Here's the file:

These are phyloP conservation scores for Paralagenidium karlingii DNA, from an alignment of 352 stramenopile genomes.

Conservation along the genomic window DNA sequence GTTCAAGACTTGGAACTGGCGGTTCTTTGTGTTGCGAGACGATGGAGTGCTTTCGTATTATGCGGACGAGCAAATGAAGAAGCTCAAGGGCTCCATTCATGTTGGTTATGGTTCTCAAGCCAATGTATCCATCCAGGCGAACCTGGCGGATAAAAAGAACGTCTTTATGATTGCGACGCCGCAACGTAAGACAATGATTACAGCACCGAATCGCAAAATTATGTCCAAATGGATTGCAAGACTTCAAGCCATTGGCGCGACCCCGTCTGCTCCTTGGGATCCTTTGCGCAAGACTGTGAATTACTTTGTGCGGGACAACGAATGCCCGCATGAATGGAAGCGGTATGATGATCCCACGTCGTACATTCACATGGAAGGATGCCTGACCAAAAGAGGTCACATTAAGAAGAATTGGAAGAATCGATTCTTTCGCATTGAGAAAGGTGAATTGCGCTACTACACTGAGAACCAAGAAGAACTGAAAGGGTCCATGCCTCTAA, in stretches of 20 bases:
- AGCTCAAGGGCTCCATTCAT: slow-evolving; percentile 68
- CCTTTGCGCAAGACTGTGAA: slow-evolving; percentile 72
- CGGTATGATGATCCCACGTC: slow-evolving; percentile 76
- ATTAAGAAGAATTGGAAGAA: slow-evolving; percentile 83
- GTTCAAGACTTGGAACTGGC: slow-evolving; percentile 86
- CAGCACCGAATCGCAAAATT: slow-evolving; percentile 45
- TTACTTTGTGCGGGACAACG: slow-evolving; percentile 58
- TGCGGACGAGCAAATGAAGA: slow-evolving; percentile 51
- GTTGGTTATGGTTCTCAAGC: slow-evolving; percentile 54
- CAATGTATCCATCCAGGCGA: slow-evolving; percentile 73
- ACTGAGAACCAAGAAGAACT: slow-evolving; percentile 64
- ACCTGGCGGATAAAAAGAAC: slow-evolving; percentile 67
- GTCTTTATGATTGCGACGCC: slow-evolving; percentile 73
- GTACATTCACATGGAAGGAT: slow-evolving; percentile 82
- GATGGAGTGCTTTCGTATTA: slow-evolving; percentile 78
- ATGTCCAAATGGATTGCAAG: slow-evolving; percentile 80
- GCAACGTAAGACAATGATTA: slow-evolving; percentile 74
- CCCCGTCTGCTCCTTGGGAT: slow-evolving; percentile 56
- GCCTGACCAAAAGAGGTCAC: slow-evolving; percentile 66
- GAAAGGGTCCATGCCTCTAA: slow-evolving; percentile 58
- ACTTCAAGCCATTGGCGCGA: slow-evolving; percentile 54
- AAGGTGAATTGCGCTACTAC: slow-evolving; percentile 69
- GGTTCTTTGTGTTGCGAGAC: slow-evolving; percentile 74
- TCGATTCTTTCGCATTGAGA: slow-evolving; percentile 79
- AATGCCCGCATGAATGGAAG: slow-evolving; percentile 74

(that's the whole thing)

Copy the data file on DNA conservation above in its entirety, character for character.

These are phyloP conservation scores for Paralagenidium karlingii DNA, from an alignment of 352 stramenopile genomes.

Conservation along the genomic window DNA sequence GTTCAAGACTTGGAACTGGCGGTTCTTTGTGTTGCGAGACGATGGAGTGCTTTCGTATTATGCGGACGAGCAAATGAAGAAGCTCAAGGGCTCCATTCATGTTGGTTATGGTTCTCAAGCCAATGTATCCATCCAGGCGAACCTGGCGGATAAAAAGAACGTCTTTATGATTGCGACGCCGCAACGTAAGACAATGATTACAGCACCGAATCGCAAAATTATGTCCAAATGGATTGCAAGACTTCAAGCCATTGGCGCGACCCCGTCTGCTCCTTGGGATCCTTTGCGCAAGACTGTGAATTACTTTGTGCGGGACAACGAATGCCCGCATGAATGGAAGCGGTATGATGATCCCACGTCGTACATTCACATGGAAGGATGCCTGACCAAAAGAGGTCACATTAAGAAGAATTGGAAGAATCGATTCTTTCGCATTGAGAAAGGTGAATTGCGCTACTACACTGAGAACCAAGAAGAACTGAAAGGGTCCATGCCTCTAA, in stretches of 20 bases:
- AGCTCAAGGGCTCCATTCAT: slow-evolving; percentile 68
- CCTTTGCGCAAGACTGTGAA: slow-evolving; percentile 72
- CGGTATGATGATCCCACGTC: slow-evolving; percentile 76
- ATTAAGAAGAATTGGAAGAA: slow-evolving; percentile 83
- GTTCAAGACTTGGAACTGGC: slow-evolving; percentile 86
- CAGCACCGAATCGCAAAATT: slow-evolving; percentile 45
- TTACTTTGTGCGGGACAACG: slow-evolving; percentile 58
- TGCGGACGAGCAAATGAAGA: slow-evolving; percentile 51
- GTTGGTTATGGTTCTCAAGC: slow-evolving; percentile 54
- CAATGTATCCATCCAGGCGA: slow-evolving; percentile 73
- ACTGAGAACCAAGAAGAACT: slow-evolving; percentile 64
- ACCTGGCGGATAAAAAGAAC: slow-evolving; percentile 67
- GTCTTTATGATTGCGACGCC: slow-evolving; percentile 73
- GTACATTCACATGGAAGGAT: slow-evolving; percentile 82
- GATGGAGTGCTTTCGTATTA: slow-evolving; percentile 78
- ATGTCCAAATGGATTGCAAG: slow-evolving; percentile 80
- GCAACGTAAGACAATGATTA: slow-evolving; percentile 74
- CCCCGTCTGCTCCTTGGGAT: slow-evolving; percentile 56
- GCCTGACCAAAAGAGGTCAC: slow-evolving; percentile 66
- GAAAGGGTCCATGCCTCTAA: slow-evolving; percentile 58
- ACTTCAAGCCATTGGCGCGA: slow-evolving; percentile 54
- AAGGTGAATTGCGCTACTAC: slow-evolving; percentile 69
- GGTTCTTTGTGTTGCGAGAC: slow-evolving; percentile 74
- TCGATTCTTTCGCATTGAGA: slow-evolving; percentile 79
- AATGCCCGCATGAATGGAAG: slow-evolving; percentile 74